of them, with Percy Sieff, amongst others, documenting over 500 rock art sites in the South-West Cape in the ’50s and ‘60s, a book of which was later published. Around this period he returned to the UK and spent time working at St. Ives with Kenneth Quick, who used to work at the famed Leach Pottery. He also worked with the “explosive” master potter Michael Cardew. He spent more time with Cardew in Abudja, Nigeria, who was running a training centre there, and also spent six months working with Esias Bosch in White River. He set up what was to become his permanent pottery studio at Eagles Nest in Constantia in 1962 (thanks to the patronage of the Maggs family) originally working with a Cardew-Wenford Bridge wood-fired kiln for many years before changing to an oil-fired kiln. He did a lot more travelling though, much of it through Africa, studying the continent’s ancient pottery traditions, before marrying Jennifer Rom when he was 56. Although a late starter in pottery, according to Leach, Hyme’s dedication to the craft resulted in his being awarded a National Silver Medal by Pretoria University in 1990, a Master of Fine Arts Honorary degree from the University of Cape Town and the ‘Master Potter’ title by the Association of Potters of South Africa (APSA) on his 80th birthday. Yet his success never went to his head. “He’s always been a great supporter of other potters. People at the top of their field are often snooty, but he always had time, and a word of encouragement, for everyone, says young potter John Bauer. Although Hyme suffered from ill health again in his later years, having, according to Ceramics SA Cape region co-chair and “dear friend” Betsy Nield, “a few heart attacks in his time”, it appears he was more concerned with the wellbeing of his friends than his own discomfort. Nield said he had his last heart attack a year ago, at around the same time she had to undergo an operation. She said whenever they spoke he used to enquire after her health, never mentioning his own problems. She said Hyme was also very active in the pottery community. “He used to come to all our (Ceramics SA) workshops and was always at our AGMs and exhibitions. He would be there, and at all the potters markets. At the last one, in June, Jenni had to push him around in his wheelchair.”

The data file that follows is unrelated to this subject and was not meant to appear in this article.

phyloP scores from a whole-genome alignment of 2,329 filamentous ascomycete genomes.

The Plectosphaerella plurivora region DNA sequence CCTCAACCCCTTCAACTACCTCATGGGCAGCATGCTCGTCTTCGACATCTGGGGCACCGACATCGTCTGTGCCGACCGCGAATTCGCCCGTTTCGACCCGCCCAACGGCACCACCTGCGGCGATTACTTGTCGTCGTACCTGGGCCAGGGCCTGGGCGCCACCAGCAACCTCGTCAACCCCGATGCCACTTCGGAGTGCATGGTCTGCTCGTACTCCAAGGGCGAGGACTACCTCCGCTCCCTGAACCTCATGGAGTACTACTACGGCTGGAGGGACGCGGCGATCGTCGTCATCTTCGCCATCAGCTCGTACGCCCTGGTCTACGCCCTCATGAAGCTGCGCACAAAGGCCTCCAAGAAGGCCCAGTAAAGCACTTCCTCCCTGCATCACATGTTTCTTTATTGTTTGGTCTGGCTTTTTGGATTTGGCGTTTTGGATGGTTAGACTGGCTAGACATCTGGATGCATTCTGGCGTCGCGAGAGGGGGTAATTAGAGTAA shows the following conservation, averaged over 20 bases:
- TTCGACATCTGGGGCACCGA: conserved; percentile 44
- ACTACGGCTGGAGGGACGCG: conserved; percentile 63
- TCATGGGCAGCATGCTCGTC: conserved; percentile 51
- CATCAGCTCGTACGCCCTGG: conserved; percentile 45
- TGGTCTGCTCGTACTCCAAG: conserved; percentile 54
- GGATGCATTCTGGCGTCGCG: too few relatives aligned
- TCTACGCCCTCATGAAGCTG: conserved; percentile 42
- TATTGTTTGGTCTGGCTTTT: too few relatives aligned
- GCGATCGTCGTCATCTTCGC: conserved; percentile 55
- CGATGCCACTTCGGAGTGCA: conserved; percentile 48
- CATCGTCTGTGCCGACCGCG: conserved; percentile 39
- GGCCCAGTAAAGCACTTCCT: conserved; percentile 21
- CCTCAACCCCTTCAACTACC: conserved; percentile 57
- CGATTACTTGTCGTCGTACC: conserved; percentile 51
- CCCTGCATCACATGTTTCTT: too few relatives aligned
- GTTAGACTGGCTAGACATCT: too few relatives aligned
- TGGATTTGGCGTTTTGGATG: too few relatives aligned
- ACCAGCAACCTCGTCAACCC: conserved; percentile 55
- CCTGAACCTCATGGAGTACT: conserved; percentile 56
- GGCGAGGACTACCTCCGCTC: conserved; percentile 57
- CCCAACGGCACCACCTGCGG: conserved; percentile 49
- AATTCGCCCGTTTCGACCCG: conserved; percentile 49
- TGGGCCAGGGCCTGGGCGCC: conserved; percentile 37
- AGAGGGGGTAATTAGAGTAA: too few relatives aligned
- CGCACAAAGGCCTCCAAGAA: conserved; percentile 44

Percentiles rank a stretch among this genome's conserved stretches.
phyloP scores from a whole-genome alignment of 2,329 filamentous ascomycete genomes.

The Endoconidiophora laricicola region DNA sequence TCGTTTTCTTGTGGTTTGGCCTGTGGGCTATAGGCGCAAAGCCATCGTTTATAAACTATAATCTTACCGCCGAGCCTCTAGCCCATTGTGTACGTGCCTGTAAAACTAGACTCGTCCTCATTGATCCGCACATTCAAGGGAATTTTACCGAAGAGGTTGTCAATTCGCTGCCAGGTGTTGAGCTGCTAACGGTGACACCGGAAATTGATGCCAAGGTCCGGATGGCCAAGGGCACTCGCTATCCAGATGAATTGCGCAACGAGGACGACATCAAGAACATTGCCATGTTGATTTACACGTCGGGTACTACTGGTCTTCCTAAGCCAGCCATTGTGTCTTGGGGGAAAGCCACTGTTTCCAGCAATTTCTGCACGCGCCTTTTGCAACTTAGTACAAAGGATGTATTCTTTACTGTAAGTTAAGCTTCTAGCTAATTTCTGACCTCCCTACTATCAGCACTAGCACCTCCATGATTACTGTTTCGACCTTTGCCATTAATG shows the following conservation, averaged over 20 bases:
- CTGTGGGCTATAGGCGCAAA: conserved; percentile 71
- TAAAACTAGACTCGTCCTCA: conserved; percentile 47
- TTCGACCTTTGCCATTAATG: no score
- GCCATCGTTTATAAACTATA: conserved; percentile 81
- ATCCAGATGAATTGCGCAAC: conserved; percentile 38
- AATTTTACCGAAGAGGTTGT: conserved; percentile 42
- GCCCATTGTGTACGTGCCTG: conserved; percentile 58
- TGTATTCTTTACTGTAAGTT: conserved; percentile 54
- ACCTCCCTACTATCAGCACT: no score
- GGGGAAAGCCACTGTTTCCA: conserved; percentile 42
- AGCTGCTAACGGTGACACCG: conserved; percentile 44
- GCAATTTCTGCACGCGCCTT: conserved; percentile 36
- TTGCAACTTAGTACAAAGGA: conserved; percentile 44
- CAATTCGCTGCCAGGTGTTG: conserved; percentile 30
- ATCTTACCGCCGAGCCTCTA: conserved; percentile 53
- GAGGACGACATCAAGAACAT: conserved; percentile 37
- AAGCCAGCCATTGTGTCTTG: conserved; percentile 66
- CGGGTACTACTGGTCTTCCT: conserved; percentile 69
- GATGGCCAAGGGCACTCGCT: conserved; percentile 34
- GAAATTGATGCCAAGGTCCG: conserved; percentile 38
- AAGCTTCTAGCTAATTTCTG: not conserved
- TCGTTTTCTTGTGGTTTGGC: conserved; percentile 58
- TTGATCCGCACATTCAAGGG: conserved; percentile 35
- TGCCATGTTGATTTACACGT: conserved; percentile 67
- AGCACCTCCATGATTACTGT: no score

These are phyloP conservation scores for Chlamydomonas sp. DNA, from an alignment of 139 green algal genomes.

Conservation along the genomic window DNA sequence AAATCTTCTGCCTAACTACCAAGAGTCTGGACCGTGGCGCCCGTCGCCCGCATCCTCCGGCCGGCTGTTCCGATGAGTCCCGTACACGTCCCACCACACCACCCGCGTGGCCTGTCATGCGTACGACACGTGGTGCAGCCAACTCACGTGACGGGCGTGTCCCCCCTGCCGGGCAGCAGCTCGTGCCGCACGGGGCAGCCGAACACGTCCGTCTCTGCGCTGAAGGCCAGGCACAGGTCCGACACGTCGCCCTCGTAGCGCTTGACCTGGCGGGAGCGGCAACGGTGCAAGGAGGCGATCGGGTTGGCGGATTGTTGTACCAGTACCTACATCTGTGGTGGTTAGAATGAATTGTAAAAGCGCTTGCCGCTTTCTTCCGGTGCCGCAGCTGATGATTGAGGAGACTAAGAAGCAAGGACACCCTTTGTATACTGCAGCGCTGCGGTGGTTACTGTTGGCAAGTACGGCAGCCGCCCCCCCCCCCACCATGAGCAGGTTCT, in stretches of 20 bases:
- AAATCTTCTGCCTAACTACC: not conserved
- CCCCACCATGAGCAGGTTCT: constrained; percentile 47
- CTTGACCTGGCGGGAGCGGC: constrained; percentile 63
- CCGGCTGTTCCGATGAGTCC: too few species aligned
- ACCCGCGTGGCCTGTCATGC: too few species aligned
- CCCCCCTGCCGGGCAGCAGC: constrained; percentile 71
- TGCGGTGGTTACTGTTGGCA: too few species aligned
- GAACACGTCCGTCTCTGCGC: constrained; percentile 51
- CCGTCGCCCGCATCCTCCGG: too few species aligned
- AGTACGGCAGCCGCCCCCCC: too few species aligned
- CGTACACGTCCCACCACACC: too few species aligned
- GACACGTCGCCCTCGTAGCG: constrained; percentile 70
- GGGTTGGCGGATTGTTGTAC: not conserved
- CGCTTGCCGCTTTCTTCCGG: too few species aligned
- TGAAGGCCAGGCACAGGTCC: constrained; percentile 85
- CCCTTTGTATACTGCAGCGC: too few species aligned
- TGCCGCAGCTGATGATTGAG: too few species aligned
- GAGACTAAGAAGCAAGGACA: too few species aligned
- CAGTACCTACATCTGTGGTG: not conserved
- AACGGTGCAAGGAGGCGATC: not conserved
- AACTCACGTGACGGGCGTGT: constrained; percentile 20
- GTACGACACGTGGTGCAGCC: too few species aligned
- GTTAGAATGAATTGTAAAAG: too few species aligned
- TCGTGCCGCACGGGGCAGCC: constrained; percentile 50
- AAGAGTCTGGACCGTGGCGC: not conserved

Tributes at his funeral repeatedly mentioned his warmth, humour, creativity, purpose, and interest in

other people. And he seemed to be able to mix modesty and pride quite effectively. His son, Nikolas,

said his dad’s response to being famous was:

Artists’ Acrylic Paint UC

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, PROFESSIONAL

“Well, I was the best, and most famous potter… on Eagles Nest!”

T ZEL


Page 4

South African Art Times.

Laubscher sets record auction price for SA living artist

The South African

Art Times

Steve Kretzmann The price paid for an artwork by Erik Laubscher which went up on auction at the summer decorative and fine arts auction in Kirstenbosch on February 24, has set a new South African record for a living artist. Laubscher’s painting from the 1950’s, ‘Still Life with Mandolin, Music Score and Fruit’, sold for R1.14 million, five times the pre-sale estimate posted in the catalogue by Stephan Welz & Co. in association with Sotheby’s. Up until recently, work by Laubscher, who is a master of virtually all genres of the abstract, has sold in the region of R50 000

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Cover: ACG: AVANT CAR GUARD waiting for Mandela to die and the nu-rave party experience to hit Johannesburg. Avant Car Guard with be exhibiting: Volume III at Whatiftheworld / Gallery 26 March 09

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March 2009

Art Times regular contributor Mary Corrigall receives top English award